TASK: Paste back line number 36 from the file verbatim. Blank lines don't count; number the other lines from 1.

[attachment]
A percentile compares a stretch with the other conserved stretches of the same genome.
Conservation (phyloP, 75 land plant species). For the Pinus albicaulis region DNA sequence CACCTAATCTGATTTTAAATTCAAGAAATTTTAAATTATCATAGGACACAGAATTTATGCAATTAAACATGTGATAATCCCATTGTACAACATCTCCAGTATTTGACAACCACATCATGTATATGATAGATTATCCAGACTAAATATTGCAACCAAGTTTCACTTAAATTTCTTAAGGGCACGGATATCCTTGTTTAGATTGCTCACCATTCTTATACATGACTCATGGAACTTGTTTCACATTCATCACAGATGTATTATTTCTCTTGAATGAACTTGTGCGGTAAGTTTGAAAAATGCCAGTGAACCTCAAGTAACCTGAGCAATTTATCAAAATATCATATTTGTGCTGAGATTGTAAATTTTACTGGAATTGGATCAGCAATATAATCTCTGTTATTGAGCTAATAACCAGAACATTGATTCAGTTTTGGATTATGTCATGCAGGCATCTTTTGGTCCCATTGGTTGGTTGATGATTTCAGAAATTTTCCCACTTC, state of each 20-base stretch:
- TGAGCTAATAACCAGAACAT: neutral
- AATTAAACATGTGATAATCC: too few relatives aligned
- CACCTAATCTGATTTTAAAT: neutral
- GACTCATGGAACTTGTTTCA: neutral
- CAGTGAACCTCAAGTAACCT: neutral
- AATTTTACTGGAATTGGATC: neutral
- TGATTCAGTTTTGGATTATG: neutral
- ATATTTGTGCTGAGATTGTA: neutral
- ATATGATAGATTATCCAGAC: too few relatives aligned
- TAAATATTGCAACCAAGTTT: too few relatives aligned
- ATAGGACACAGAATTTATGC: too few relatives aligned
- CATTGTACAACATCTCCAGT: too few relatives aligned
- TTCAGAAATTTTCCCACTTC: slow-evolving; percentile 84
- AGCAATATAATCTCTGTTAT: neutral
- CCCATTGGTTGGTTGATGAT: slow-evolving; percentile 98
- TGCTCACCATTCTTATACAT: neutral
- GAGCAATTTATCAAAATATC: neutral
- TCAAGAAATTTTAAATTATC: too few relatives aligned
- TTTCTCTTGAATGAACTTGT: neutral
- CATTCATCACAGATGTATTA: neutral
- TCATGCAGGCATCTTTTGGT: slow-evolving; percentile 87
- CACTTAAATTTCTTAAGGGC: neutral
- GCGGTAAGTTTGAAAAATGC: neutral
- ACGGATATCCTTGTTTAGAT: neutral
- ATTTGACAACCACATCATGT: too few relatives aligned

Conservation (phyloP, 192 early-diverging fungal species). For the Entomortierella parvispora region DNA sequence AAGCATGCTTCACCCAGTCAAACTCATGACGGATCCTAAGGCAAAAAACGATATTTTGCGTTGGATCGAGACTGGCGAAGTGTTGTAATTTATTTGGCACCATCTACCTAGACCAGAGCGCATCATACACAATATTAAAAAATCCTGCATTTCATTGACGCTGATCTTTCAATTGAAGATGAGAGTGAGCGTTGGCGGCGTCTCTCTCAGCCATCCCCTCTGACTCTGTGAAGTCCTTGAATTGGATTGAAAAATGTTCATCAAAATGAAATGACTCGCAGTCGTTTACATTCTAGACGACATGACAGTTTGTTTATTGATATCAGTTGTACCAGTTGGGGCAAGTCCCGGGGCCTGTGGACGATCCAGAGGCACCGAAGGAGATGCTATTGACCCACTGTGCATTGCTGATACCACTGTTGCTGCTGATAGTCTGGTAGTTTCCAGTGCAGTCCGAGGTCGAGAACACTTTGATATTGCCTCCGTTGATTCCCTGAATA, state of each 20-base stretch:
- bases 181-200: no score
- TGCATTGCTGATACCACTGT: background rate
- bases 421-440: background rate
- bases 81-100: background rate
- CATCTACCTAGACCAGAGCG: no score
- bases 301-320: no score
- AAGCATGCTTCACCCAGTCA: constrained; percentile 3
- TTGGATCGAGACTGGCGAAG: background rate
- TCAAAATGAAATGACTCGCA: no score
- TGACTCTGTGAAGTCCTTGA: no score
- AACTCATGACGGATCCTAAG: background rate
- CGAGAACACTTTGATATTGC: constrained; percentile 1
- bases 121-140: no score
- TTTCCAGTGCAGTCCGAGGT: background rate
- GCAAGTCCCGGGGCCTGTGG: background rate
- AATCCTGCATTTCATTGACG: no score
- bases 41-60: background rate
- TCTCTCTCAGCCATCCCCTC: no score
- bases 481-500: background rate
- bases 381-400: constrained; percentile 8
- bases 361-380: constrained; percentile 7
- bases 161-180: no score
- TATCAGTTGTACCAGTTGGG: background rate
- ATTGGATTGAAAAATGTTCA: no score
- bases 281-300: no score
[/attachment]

- TTGGATCGAGACTGGCGAAG: background rate